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Jun 2024

Pitfalls of Incorporating and Organizing without Proper Legal Counsel

By Mark D. Hazlett

Many clients incorporate without legal counsel, which I have no problem with.  However, this approach can sometimes lead to issues that require significant effort to resolve, often more than if clients had sought legal guidance from the start.

A. The company’s paperwork is incomplete.  Once the necessary filings are completed with the state/province/federal government, a company is officially established. However, to have a complete minute book, there are a number of resolutions, registers, receipts and other documentation that are required. This preparation constitutes a significant portion of the legal work involved in setting up a company, particularly crucial if the company intends to secure funding or loans. These documents are typically requested during standard due diligence by investors or lenders.

B.  Too many or few shares were issued.  If you incorporated a company with 1 or 10 shares, potentially too few shares were issued. It might be advisable to consider splitting the shares or issuing additional ones. Similarly, if millions of shares are being allocated, each valued at a small fraction, it can appear impractical. The general goal is to avoid fractional shareholding down the line and to enhance the attractiveness of equity offers to prospective employees (e.g., as 1,000 shares sound more attractive than 1 share, even if the same percentage ownership results).

C.  Too many or few share classes created, or the wrong share classes were created.  I always ask clients their reasons for a particular share structure, as both the client and the lawyer (and even the accountant) should understand the reasoning behind the company’s structure.

Given that incorporation only requires for there to be a single, common, share class, I encourage prospective clients to justify the need for additional classes. For self-incorporations, I often find that if another share class or classes exist, there is generally an inadequate specification of their associated rights and restrictions. This will later require an amendment to the articles of the corporation to either create these rights and restrictions or delete the preferred share class altogether in order to make the corporation function properly.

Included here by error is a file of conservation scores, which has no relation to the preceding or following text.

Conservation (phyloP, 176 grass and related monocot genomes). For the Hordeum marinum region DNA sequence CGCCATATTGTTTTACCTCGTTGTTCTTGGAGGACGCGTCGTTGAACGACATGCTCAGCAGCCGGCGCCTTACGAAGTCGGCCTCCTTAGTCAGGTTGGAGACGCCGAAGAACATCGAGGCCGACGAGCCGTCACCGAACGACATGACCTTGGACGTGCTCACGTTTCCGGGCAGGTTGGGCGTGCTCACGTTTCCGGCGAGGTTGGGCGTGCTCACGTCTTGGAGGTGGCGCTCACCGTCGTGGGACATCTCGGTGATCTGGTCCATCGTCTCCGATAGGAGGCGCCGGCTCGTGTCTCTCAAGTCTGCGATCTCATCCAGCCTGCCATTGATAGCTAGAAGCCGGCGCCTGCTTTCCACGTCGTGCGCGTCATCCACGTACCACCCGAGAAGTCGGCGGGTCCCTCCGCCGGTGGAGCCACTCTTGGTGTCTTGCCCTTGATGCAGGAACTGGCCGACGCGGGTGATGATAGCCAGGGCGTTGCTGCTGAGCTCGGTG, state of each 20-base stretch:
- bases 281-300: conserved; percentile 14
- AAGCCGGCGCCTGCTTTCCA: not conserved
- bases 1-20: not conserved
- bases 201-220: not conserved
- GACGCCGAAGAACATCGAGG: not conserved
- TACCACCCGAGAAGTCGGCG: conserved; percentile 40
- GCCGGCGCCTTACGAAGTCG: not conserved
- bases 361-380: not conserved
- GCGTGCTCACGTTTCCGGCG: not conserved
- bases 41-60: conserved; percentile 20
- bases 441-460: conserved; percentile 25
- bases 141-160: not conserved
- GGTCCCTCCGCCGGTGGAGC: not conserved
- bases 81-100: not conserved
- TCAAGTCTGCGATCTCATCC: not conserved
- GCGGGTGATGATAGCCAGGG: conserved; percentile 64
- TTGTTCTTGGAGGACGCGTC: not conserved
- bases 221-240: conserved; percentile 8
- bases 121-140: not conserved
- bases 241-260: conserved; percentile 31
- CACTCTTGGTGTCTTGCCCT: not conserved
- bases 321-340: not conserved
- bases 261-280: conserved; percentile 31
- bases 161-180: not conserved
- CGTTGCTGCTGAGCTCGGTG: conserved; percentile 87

I generally advocate for a simple share structure, especially for early-stage corporations.  If more complex structures are required in the future, they can be created then. Speculating about a corporation’s future needs solely to avoid an eventual filing fee for articles of amendment is an inefficient use of time and resources for everyone involved. Consider creating only those share classes that you know you need now or will need soon.  

Before creating any share class, I suggest asking yourself the following questions:

  1. What is the share class to be used for?  You need to understand the purpose of each share class. It is not necessary to create share classes just because you’ve been told to do so or because you have seen other companies with a similar structure. Each share class should have a reason for existing now (or soon).
  2. When is the share class to be used?  When planning to use a share class in the future, ask yourself whether it is well-suited for the expected event or if adjustments could be made later to better align with that event. Consider whether the anticipated event is distant or remote. If the shares are unlikely to be used in the immediate future, or if their utilization is in doubt, think about postponing the creation of that class until necessary. An example of an instance when I would suggest to delay the creation of additional share class(es) is when considering preferred shares for unidentified future investors. These cases often warrant revisions, as without the investors input beforehand, you will not know the terms they might want on their shares